WFIS is on the complex and often redrawn front lines of early learning.   This front line includes but is not limited to:  the Early Learning Advisory Committee (ELAC)  which is the official ‘catch all’ advisory committee established through legislation to advise the Department of Children, Youth and Families.   Providers, legislators, OSPI & DEL staff, nonprofit advocacy organizations, and WFIS all have an official seat at the table.  Chelle Downey-Magee is our ELAC representative.

Legislators ask agencies like the Department of Children, Youth and Families to create workgroups or task forces to take on specific projects.  Once such workgroup in full force this fall is the Equivalents Workgroup.  It is responsible for figuring out certification requirements for new early learning teachers and determine the future of ongoing professional education requirements for established teachers.  Hilary Prentice and Suzie Hanson are WFIS’ representatives on the Equivalents Workgroup.

Many nonprofit organizations are involved in shaping the early learning priorities for the legislators.  These groups have unique perspectives and often compete for center stage.  In order to organize the competing priorities, there is an alliance of all of the early learning nonprofit organizations called the Early Learning Action Alliance (ELAA).  WFIS was sought after to join the group because of WFIS’ legislative influence.  Each year ELAA hosts weekly meetings for the lobbyists and monthly meetings for the Executive Directors of all of the organizations to collaborate, debate and create an advocacy agenda the every ELAA member can support. The lobbyists work together to move the advocacy agenda forward.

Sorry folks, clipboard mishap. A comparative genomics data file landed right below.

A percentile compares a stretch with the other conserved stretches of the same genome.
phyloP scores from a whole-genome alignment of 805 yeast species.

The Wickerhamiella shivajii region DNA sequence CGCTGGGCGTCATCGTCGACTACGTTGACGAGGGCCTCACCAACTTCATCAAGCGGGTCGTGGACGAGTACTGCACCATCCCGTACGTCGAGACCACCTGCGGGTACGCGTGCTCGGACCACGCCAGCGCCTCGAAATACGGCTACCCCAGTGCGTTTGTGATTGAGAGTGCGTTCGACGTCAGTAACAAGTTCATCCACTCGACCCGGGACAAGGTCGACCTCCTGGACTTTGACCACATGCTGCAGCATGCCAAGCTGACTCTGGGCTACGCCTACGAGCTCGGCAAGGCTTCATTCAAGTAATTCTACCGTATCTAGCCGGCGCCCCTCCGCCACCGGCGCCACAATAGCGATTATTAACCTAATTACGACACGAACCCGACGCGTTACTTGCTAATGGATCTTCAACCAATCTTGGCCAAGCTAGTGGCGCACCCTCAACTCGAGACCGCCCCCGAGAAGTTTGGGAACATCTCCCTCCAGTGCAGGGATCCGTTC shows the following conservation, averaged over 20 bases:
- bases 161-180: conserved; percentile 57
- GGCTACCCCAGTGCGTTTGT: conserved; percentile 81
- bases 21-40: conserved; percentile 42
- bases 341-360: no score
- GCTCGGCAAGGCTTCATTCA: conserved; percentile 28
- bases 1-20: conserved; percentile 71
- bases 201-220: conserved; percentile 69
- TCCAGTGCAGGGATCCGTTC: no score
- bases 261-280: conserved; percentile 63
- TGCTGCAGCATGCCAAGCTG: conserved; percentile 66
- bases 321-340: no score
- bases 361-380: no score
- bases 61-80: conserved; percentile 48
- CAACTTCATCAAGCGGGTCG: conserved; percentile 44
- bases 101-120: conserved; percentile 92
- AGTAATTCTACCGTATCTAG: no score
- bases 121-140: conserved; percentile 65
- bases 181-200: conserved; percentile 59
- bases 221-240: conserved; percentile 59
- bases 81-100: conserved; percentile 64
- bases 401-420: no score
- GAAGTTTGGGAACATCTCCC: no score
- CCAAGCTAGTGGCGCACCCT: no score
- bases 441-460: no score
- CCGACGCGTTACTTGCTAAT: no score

These are a few of the ways WFIS is on the frontline of early education.  The issues that are most hotly debated are:  A single curriculum for all programs; Standards for “QUALITY”– accreditation vs. Early Achievers; Subsidy rates; the unionization of early learning teachers; the licensing of 4-hour preschools.

WFIS’ goal is to protect the high quality programming provided by the widely diverse private schools in Washington.  We do not want mandatory curriculum. We believe accreditation should count as equivalent to the State Early Achievers Programs.   We believe if public schools do not need to license their early learning programs, private schools should also be exempt.  The rigid and complex stipulations of teacher unionization create too many drawbacks for private schools.  We support the efforts of legislators to increase subsidy rates so that all programs are able to include families and communities struggling to pay for childcare.